Winnipeg Free Press - ONLINE EDITION

‘Big Buff’ emerges from the wilderness

Standout Thrashers defenceman chats about new hockey home

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These are a few of the things that give Dustin Byfuglien great joy:

Lambasting an opponent into the glass so hard the building actually rattles;

 Manoeuvring into enemy territory and flashing some offensive skills before depositing the puck into the net — and no other NHL defenceman scored more goals than he did last season;

 Escaping from it all to his cabin, his sanctuary from the pressures and the accompanying spotlight that comes with being a professional athlete.

 And so it was on Tuesday when the Free Press caught up with one of Winnipeg’s newest hockey stars — "Big Buff" his teammates call him — who had emerged from the wilderness to chat for a few minutes about hockey, fishing and his new sporting address.

 FP: We know you love the great outdoors — the Atlanta Thrashers media guide says if you weren’t playing hockey you’d like to be a hunting or fishing guide — so when was the last time you were up here testing our waters?

 DB: I just spent a week-and-a-half in Roseau fishing. I’ve been up there (Manitoba) a couple of times, but it’s been a couple of years. I’ve got to catch one of those green walleyes.

 FP: Even though you’ve been keeping a low profile, you’ve obviously been keeping up on all the crazy excitement here. Give us your take on moving from Atlanta to Winnipeg.

 DB: It should be good. It’s definitely going to be a change for everyone who has been in Atlanta since they’ve been in the league and we’re going to have to get used to everyone knowing what we’re doing and not doing, that’s for sure.  There’s good and bad to that.

 FP: You won’t be able to keep a low profile here, is my guess. But you’re from Minnesota so you’ve got to be used to the cold. And your family’s close by... that’s got to be a bonus, right?

 DB: I AM used to the cold. I’m only an hour and- a-half from my cabin, two hours from home... it’s a win-lose situation for me. It’s good to be close to your family but then again sometimes you think, ‘Oh man, what a pain in the ass they’re going to be.’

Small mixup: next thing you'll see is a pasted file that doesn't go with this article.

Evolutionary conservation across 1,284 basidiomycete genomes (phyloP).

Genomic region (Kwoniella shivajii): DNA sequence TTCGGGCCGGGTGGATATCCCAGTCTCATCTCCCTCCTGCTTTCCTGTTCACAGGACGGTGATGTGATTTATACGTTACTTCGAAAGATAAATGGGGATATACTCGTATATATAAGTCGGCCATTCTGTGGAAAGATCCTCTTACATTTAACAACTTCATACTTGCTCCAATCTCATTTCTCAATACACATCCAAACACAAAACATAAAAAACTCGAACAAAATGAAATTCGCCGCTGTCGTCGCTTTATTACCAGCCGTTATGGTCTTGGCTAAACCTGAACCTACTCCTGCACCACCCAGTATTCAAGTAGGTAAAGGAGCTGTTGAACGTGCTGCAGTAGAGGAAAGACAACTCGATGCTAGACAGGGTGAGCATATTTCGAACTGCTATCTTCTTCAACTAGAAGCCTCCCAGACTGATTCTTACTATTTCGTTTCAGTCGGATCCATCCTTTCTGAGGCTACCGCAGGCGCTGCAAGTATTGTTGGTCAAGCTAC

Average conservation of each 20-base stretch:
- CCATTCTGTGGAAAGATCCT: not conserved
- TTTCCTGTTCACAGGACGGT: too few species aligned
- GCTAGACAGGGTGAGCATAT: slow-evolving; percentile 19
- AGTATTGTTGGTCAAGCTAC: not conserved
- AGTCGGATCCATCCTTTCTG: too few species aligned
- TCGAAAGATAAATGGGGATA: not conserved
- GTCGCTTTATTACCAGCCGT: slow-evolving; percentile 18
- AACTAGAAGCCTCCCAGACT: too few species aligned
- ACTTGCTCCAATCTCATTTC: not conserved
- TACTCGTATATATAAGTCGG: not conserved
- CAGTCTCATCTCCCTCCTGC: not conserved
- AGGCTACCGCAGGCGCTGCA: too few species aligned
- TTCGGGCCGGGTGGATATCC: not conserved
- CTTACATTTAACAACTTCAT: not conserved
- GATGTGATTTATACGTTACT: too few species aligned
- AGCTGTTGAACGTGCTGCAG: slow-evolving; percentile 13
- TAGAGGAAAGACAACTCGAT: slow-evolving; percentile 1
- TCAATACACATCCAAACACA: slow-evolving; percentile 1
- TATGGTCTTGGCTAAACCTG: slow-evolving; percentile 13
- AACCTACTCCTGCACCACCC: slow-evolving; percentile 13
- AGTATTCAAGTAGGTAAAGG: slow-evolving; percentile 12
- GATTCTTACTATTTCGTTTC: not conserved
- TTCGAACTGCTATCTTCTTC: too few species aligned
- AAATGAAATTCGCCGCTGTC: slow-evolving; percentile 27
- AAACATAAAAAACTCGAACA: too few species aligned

FP: That’s hilarious — and true. Give me a moment to clean up the soft drink I just spit up...

 The Atlanta situation... What happened there? Why didn’t it work?

 DB: I definitely enjoyed Atlanta a lot. There are fans there and there were good crowds. It was fun to play there and I enjoyed it, the city and everything. But just the way the organization was run, it wasn’t up to standards that’s for sure. That’s all that needs to be said on that.

 FP: The franchise here will announce that Kevin Cheveldayoff is the new GM on Wednesday. You make relationships in sports... how does what happened to Rick Dudley make you feel?

 DB: It’s tough. I know Dudley real well. It’s sad, but then again it’s part of business and the fact the team is doing that is not really that surprising. I’m not worried... Duds will be around somewhere and he’ll always be a good friend. That’s part of hockey, you never know where you’re going to be next year.

 FP: And you guys are sure living that right now, aren’t you?

 DB: We’re living it big time right now.

 FP: But that’s what is different here, isn’t it? This isn’t getting traded and trying to get acquainted in a new town and a new lockerroom that already has its cliques, its established friendships. You guys are all doing this together, which has to help.

 DB: It makes a big difference.  Everyone’s going there and everything’s going to be new. All we’ve got to do now is learn about the city together.

 FP: Give us a scouting report on your club.

 DB: We got a young, quick team that likes to work. When we’re not working, we’re not that good. But when we are working, we’re a hard team to beat. We’ve got a lot of good young talent coming up. We’ve got kids that need to develop, slow down a little bit and see the game. The fans will definitely enjoy it. We’ve just got to stay together and when s--- goes down we have to come together as a team better. It’s a good, close group but there is a learning curve and it takes time to get that.

 FP: That’s one of the things Mark Chipman said last week at the announcement, that he wanted this team to be a reflection of the organization and this town: a hardworking, not necessarily flashy crew. Sounds like there’s a lot of that with your team.

 DB: This team has a lot of character to it and that’s big. You’ve got to have every player doing something different and each person knowing what they’re job is... when guys know their role and are consistent with it you can go a long way. We’re close to having that.

 FP: Finally, have you got an idea of what this place is going to be like on opening night and for every home game? It’s not 20,000 like you guys had in Chicago, but 15,000 can be loud and the old Winnipeg Arena was regarded as one of the loudest buildings in the NHL.

 DB: It’s going to be great. Any time you can go into your home barn and you know it’s going to be packed... it’s like having an extra man and we definitely noticed that in Chicago. When we first started there it wasn’t full at all, there were 7,000 people, but in my last three years there it was jam-packed.

 There was some games where it was hard to get yourself up and ready to go right from the get-go. But as soon as the anthem went you were cranked right up and ready to play.

 Every guy should eat that up and then we’ll do what we can to give those fans some good hockey to watch.

 

ed.tait@freepress.mb.ca

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